How trauma’s effects can pass from generation to generation

How trauma’s effects can pass from generation to generation

By Dom Byrne

Isabelle Mansuy’s neuroepigenetics lab researches the impact of life experiences and environmental factors on mental health, exploring if these impacts can be passed on to descendants.

Epigenetic inheritance, she says, is not confined to diets and exposure of factors such as like endocrine disruptors or environmental pollutants. All of these can modify our body and have effects in our offspring. But Mansuy, who is based at the University of Zurich and Swiss Federal Institute of Technology in Zurich, Switzerland, also asks if trauma modifies not only our brains, but also our reproductive systems.

There is still a lot of work needed, she adds, but the possibility that depression or borderline personality disorder might be something inherited from parents would be important for patients and clinicians to understand.

Mansuy’s lab seeks to expose animals prenatally or after birth to conditions which mimic human stress. Her collaborators also provide access to blood and saliva samples from people exposed to childhood trauma, and medical students who are undergoing work placements in emergency rooms.

Excerpts from the transcript of the conversation between host Jean Mary Zarate and Neuroepigenetics researcher Isabell Mansuy – listen to the full episode at

Isabell Mansuy:

I’m Isabelle Mansuy. And I'm professor in neuroepigenetics at the University of Zurich, and the Swiss Federal Institute of Technology in Zurich, Switzerland.

Neuroepigenetics is a new discipline in biology and neuroscience, which combines neuroscience and epigenetics.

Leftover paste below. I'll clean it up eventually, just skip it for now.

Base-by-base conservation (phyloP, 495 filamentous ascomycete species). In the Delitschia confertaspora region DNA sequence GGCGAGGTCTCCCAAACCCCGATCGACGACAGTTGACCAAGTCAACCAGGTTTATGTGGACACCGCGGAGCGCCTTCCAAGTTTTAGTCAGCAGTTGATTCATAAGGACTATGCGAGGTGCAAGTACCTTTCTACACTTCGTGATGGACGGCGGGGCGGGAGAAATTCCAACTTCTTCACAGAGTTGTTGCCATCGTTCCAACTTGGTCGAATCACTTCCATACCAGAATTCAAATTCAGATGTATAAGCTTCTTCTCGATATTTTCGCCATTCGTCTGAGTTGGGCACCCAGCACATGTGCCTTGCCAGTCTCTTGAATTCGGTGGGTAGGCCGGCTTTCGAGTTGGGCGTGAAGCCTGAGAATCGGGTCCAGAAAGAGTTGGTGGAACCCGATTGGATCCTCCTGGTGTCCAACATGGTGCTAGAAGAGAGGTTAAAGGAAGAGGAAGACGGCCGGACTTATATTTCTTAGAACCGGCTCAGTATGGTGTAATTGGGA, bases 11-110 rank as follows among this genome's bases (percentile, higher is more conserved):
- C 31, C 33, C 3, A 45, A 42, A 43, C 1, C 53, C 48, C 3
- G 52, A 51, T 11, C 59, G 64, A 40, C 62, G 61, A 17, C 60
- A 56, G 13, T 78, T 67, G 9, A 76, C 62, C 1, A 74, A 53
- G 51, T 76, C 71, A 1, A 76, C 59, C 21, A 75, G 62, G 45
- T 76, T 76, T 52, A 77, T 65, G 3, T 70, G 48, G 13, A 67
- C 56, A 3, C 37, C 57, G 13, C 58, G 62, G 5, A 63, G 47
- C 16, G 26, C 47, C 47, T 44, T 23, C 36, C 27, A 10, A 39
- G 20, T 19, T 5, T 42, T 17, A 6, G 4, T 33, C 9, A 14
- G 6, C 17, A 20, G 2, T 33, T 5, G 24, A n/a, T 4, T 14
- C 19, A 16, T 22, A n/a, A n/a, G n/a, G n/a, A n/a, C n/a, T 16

So it’s a discipline which studies the intimate mechanisms which regulate brain function, so the functions of the nervous system.

So classically, we know that the genome, and genes that it contains, or it carries, regulate complex functions. Now, with epigenetics, we are looking at factors and mechanics which are beyond the genetic sequence itself, beyond the DNA sequence, beyond the genome, which regulate the function of the genome.

So neuroepigenetics, it’s really looking at the heart of brain cells or nervous, cells of the nervous system, looking in the nucleus at the level of the genome, to understand how the genome is regulated, and what are the consequences for behaviour and for brain functions.

Not only it’s how the brain develops, how the brain functions, how the brain can drive our thoughts, how the brain can drive our movements, how all of this is regulated, and how diseases can affect the nervous system, mental health and physical health because you have, if you have a neurodegenerative disease, your body is going to be affected, and your internal organs.

So it’s really the general science of understanding how brain cells, or cells of the nervous system, function.

My work is in a discipline which is even different, or which complements neuroepigenetics, which is epigenetic inheritance.

The overall question is how indeed life experiences or environmental factors can shape, augment our brain and our body and our mental health. Not just ours, but also the one from our children, our descendants.

So there are multiple questions here. First is how our life experiences can modify our brain, but also our reproductive system, our germ cells. So in men, sperm cells, and in women, all sides.

And if these reproductive cells are modified by the life experience, or traumatic experiences, for instance, at the same time as the rest of the body, this could be responsible for the transfer, the transmission, of some of the effects of the exposure to the children.

This derives from observation, epidemiological studies in human that for many psychiatric disorders, borderline personality disorder, anxiety, depression, very severe and complex diseases.